thisbrighton.co.uk - Brighton: illustrated   (中文)

Property Market

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Top Price in November 06: £3,950,000

Embassy Court
Embassy Court, renovated art deco
apartment block on the seafront

The property market in Brighton & Hove has been buoyant for many years. House prices in Brighton rose by 260% between 1996 and 2006, the second highest in the country. This is a compact city, bounded by the sea and the Downs (which are soon to become a national park). The limit of greenfield development has been reached. New building can only take place on brownfield sites, a few large ones (such as the King Alfred, Brighton Marina, and Brighton station site redevelopments) and other small infill sites as they arise. That's why blocks of flats are common and even skyscrapers are back.

The supply of homes is limited and there are a number of factors which keep demand high. The city has recovered economically since the mid 1990s, and is now seen as a very desirable place to live. Many move down from London, a move made easy by the margin of difference in house prices between London's sky high prices and Brighton's merely high prices. It is even a popular place for celebrities of one sort or another.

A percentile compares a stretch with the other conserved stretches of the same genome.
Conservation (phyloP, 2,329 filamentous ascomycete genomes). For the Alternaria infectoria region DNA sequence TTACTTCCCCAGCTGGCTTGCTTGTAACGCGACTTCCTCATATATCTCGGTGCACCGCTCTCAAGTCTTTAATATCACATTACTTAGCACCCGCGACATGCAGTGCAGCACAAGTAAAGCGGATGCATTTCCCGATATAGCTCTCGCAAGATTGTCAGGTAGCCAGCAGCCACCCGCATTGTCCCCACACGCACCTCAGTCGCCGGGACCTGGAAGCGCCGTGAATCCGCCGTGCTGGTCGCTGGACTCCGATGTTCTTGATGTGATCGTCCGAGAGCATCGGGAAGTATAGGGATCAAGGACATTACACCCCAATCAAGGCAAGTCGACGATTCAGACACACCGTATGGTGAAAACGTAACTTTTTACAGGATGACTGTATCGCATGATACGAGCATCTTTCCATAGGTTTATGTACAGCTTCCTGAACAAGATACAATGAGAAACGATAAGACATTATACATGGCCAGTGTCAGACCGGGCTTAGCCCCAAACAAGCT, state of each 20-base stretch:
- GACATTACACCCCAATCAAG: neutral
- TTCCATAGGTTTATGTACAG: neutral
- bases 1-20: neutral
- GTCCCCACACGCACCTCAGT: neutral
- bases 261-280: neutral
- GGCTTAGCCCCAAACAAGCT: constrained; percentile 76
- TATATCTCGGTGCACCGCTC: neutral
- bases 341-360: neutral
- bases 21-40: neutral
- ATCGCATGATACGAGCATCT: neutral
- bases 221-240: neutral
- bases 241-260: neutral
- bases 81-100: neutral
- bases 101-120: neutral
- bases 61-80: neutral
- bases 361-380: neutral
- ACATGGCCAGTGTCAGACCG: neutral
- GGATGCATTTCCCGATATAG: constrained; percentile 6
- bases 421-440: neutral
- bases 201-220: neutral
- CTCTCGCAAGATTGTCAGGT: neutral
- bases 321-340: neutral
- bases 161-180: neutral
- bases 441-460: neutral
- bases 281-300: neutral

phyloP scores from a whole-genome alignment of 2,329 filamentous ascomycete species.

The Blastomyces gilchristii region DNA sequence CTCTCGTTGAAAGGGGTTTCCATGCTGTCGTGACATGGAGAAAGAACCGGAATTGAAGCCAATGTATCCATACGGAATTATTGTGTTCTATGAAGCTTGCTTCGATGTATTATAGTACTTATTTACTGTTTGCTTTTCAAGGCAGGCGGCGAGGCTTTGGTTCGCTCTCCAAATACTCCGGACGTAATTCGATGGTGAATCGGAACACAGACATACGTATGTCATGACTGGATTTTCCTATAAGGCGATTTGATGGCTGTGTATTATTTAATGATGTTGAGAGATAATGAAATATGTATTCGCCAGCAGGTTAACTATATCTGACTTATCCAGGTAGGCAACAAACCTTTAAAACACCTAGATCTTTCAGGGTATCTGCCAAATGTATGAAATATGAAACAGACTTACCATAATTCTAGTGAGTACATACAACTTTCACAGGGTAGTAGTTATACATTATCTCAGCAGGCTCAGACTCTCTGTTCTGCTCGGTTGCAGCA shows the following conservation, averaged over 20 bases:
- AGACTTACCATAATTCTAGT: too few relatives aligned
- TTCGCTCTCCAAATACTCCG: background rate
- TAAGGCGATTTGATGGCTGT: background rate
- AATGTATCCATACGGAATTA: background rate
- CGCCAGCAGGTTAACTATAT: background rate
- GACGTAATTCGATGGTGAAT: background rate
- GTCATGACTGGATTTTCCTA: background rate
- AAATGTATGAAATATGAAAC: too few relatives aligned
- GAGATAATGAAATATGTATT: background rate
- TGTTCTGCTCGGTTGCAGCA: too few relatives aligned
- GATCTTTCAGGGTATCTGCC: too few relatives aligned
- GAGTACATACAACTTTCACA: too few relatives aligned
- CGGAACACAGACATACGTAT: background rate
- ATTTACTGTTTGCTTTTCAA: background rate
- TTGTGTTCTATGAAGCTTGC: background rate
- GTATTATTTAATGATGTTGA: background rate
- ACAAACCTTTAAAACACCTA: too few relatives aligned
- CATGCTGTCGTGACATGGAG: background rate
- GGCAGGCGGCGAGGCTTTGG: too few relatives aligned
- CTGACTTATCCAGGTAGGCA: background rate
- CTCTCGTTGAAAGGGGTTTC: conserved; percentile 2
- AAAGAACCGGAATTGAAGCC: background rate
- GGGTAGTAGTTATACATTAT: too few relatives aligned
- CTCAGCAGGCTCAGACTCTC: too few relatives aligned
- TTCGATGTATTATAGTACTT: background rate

Other pressures are the impact of the 20,000 plus full time students at the city's two universities, plus English language students from abroad, plus the influx of almost 13,000 foreign workers, many from the latest round of EU membership countries. On the up side, this gives the city a very young, cosmopolitan feel. Brighton has always had a large private rented housing sector, and today it is a popular location for the new breed of buy-to-let landlord.

At the bottom end of the market are two types of property. One, is the ex-council house, which is usually either a semi-detached property or one in a small terrace. These are good value because there is a discount which reflects location. They are also attractive to buy-to-let landlords looking for a student let. Then there is the small, one bedroom flat. The high demand for properties has resulted in the conversion of even small terraced homes into self-contained units. At the top end of the market are Grade-listed houses in the Regency squares and terraces on the seafront, and palatial residences in suburbs such as Withdean.

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